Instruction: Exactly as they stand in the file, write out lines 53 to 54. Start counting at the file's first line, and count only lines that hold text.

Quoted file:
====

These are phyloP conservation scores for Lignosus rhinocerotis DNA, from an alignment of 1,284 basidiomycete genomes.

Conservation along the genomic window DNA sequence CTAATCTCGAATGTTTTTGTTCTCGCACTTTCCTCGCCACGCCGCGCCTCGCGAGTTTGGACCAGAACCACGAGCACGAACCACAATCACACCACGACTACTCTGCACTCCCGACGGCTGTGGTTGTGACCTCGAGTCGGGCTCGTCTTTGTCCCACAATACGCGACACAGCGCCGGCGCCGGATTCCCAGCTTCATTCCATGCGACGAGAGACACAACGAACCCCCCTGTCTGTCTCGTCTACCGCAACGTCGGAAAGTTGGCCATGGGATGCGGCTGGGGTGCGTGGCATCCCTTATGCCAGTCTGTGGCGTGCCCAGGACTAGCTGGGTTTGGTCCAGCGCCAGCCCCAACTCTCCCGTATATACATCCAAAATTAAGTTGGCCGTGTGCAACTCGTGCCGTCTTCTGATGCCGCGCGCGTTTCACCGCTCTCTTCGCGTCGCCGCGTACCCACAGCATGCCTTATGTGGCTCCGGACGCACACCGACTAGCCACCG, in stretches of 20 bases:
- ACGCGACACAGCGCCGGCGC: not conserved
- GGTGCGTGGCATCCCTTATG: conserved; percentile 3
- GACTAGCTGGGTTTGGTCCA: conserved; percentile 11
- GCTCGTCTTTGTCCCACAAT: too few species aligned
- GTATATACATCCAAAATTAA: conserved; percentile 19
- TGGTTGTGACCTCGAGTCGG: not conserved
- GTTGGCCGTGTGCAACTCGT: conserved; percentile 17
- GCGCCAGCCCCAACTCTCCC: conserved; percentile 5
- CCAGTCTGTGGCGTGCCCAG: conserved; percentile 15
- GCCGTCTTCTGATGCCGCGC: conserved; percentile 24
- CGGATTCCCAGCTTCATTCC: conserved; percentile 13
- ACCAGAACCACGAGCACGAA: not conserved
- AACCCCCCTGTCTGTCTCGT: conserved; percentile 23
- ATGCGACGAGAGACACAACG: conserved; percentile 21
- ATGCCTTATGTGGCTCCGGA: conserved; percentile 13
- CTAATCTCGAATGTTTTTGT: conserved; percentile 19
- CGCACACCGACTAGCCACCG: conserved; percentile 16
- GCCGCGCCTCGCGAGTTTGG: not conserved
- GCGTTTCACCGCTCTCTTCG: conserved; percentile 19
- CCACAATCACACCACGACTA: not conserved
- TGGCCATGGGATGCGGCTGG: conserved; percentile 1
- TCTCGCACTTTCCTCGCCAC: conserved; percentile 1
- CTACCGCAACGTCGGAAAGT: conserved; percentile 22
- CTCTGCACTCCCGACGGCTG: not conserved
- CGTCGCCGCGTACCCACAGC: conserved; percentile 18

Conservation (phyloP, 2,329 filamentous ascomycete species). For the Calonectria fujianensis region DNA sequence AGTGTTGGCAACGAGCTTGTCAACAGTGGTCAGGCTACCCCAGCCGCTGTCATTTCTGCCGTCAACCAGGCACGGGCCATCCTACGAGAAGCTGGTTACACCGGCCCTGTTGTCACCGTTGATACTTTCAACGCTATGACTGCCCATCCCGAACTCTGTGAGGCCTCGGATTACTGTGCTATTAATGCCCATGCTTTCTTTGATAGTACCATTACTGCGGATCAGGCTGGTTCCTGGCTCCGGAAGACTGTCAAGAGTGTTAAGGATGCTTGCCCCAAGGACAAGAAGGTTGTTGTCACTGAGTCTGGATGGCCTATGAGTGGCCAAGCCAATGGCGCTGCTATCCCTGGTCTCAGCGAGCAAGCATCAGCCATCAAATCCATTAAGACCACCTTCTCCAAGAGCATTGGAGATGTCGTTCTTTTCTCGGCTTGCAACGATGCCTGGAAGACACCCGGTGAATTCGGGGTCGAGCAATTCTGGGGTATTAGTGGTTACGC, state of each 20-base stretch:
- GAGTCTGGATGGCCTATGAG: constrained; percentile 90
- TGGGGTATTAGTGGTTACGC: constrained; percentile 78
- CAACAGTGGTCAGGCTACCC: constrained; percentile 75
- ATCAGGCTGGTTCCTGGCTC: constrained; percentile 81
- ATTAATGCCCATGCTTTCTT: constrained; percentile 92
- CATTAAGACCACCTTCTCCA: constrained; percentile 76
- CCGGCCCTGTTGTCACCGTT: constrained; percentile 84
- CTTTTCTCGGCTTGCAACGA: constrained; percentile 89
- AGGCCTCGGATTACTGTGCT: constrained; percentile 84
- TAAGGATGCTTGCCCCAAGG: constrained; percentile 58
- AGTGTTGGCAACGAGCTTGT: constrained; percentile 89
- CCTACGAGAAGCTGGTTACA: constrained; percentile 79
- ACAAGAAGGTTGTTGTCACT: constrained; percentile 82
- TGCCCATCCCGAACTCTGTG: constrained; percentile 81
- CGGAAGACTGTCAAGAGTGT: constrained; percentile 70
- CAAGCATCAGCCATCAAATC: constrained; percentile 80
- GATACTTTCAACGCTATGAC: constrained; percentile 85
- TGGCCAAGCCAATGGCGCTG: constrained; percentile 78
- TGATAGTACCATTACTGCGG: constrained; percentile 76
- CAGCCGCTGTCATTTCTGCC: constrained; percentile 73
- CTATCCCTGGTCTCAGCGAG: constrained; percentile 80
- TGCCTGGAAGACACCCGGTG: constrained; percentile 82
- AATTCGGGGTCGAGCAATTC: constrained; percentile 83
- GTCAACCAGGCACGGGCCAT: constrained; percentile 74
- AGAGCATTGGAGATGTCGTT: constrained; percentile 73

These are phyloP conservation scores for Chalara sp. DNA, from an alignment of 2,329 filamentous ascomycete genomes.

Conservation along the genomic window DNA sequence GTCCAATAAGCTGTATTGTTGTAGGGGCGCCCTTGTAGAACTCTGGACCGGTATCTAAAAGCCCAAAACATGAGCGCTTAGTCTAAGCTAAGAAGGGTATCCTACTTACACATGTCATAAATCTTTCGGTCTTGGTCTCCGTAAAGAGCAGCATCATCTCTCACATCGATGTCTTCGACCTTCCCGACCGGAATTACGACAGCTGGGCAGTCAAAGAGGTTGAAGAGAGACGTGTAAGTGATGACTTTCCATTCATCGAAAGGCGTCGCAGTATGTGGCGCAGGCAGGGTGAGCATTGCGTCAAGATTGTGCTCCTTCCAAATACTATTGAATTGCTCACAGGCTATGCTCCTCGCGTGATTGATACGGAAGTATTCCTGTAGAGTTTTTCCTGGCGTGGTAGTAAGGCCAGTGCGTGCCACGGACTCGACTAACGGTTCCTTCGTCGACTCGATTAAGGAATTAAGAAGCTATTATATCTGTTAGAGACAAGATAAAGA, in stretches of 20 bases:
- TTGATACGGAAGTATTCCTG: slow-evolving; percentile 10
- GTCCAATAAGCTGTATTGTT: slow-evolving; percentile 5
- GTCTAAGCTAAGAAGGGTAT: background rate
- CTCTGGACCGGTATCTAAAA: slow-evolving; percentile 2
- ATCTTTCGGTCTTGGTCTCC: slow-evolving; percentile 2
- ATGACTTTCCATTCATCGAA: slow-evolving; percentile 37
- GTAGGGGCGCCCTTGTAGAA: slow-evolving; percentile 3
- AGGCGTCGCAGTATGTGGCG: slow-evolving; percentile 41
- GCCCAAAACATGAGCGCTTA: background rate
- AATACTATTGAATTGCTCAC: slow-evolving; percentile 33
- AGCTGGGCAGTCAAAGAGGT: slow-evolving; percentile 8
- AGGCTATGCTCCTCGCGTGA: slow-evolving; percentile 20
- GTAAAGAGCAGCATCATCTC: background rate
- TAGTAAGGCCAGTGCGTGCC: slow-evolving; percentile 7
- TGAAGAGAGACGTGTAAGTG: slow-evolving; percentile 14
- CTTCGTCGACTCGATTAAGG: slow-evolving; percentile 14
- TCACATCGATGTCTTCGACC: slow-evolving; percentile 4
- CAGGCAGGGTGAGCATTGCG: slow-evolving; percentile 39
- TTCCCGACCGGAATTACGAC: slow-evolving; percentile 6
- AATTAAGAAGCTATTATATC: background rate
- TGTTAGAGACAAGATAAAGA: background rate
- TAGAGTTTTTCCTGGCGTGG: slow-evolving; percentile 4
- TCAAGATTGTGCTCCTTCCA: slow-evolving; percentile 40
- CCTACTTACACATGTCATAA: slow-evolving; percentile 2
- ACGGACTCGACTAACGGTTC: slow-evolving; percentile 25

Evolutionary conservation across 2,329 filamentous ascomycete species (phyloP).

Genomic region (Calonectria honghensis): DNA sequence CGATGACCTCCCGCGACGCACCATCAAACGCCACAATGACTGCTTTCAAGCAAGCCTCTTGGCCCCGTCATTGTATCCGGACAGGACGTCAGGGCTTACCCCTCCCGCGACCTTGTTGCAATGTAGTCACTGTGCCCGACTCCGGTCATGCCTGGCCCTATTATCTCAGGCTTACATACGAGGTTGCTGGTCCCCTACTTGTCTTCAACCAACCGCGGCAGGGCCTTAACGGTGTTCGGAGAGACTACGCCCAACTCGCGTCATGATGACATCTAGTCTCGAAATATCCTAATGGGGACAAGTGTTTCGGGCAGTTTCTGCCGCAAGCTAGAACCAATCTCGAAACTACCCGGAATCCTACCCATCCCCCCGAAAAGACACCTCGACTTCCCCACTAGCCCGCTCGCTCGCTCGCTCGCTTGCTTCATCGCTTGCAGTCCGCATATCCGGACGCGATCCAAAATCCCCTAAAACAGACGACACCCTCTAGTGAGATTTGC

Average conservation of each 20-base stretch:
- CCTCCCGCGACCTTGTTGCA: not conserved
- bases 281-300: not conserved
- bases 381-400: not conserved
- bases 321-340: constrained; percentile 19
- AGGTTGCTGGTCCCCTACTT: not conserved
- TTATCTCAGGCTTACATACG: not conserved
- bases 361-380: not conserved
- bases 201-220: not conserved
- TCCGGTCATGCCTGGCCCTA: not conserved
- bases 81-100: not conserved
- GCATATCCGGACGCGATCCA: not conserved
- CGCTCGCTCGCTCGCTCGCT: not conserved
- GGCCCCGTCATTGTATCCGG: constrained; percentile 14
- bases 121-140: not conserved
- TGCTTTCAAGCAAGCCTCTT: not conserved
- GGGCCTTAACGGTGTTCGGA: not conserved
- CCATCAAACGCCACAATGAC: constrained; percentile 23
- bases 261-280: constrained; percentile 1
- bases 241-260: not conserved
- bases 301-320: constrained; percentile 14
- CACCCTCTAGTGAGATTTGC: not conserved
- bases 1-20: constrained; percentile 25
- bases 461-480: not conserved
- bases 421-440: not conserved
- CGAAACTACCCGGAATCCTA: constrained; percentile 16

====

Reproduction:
- AGAGCATTGGAGATGTCGTT: constrained; percentile 73

These are phyloP conservation scores for Chalara sp. DNA, from an alignment of 2,329 filamentous ascomycete genomes.